I didn't have to see it to believe it, but seeing it was profound.
Yesterday, on my flight back to Washington state from a conference on environmental communication, I saw a much different home state than I am used to seeing.
Global warming has already made huge impacts around the world. Washington has certainly seen some changes as well. For example, larch trees in the mountains have expanded their range up the slopes, last year's wildfire season was one of the worst yet, and oyster farmers have had to face ocean acidification. However, for the most part, the impacts of global warming in Washington have been gradual.
All that changed last winter when the state's snowpack failed to develop as usual. In January, unseasonably warm weather wiped out much of the early snowfall, and those same temperatures prevented more snow from accumulating. For much of the winter, the snowpack was less than 25 percent of normal. It is now at zero percent (that's not a misprint) of the usual level. As the state's Department of Ecology says, "It's gone." And that's what I saw yesterday.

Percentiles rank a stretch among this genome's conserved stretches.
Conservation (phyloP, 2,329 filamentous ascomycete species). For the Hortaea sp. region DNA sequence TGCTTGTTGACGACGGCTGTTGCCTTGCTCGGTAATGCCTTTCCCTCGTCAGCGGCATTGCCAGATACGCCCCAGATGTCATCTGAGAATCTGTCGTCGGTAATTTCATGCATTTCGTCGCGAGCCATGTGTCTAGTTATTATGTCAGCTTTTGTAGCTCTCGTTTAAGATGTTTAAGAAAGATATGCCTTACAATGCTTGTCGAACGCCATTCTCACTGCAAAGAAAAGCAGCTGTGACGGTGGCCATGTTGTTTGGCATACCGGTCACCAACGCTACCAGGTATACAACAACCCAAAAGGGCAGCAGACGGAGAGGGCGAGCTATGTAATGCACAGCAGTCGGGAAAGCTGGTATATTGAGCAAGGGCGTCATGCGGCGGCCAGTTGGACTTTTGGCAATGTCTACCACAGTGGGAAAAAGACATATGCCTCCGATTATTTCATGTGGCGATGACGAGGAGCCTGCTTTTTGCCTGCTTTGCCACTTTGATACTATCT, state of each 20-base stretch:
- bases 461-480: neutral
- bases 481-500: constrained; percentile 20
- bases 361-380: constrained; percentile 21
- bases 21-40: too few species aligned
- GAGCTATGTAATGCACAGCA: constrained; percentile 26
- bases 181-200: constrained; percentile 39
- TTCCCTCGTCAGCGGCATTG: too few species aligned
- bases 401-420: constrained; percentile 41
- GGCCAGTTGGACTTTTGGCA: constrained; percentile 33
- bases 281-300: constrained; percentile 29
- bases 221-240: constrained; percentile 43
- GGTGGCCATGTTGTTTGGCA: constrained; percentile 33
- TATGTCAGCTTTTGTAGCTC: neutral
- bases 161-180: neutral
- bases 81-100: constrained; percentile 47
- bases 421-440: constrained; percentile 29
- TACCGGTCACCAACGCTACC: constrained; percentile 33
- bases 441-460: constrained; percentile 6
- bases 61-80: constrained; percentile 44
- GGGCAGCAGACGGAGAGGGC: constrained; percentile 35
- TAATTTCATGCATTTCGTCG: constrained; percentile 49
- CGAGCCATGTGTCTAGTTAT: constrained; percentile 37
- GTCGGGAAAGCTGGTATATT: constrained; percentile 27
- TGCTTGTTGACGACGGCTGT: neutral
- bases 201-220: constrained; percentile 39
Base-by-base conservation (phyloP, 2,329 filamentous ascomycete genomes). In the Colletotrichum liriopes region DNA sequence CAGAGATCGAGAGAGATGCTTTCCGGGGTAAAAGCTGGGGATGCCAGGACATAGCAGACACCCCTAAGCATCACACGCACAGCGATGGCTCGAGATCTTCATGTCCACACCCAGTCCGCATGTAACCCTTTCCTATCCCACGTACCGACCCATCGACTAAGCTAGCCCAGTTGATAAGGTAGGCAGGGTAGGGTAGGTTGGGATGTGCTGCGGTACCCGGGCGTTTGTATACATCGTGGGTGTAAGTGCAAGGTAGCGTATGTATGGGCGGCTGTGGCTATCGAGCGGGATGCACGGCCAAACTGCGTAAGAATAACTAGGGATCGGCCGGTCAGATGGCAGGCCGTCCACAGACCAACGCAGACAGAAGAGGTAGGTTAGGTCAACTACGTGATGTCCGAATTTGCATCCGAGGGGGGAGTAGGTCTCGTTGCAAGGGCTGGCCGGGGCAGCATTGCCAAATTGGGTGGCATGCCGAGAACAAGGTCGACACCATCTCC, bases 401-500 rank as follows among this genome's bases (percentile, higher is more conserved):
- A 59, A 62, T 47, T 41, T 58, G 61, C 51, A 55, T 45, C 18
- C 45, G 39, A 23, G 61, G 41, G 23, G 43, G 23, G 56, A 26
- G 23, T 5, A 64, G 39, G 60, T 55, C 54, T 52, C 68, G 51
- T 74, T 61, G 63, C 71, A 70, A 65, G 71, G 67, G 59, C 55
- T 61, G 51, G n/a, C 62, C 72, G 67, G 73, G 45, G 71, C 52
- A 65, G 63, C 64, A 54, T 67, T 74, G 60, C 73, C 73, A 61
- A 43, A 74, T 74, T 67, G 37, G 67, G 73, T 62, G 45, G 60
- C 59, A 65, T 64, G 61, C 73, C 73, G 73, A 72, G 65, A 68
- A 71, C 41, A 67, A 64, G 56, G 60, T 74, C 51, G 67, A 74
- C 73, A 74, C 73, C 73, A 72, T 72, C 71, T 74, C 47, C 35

As the snowpack failed throughout the winter, I knew something major was happening. This wasn't one of those gradual changes. It was quick, big, and monumental. I sensed the loss of the Washington I grew up in. Yesterday's flight merely provided the disheartening visual confirmation of my intuition. At the same time, what I saw yesterday reinforced the need to address global warming immediately and fully.
We've made a lot of mistakes on our way to this warming planet we currently live on, and the effects of those mistakes are unmistakeable. The margin of error is gone, and it's time to do it right.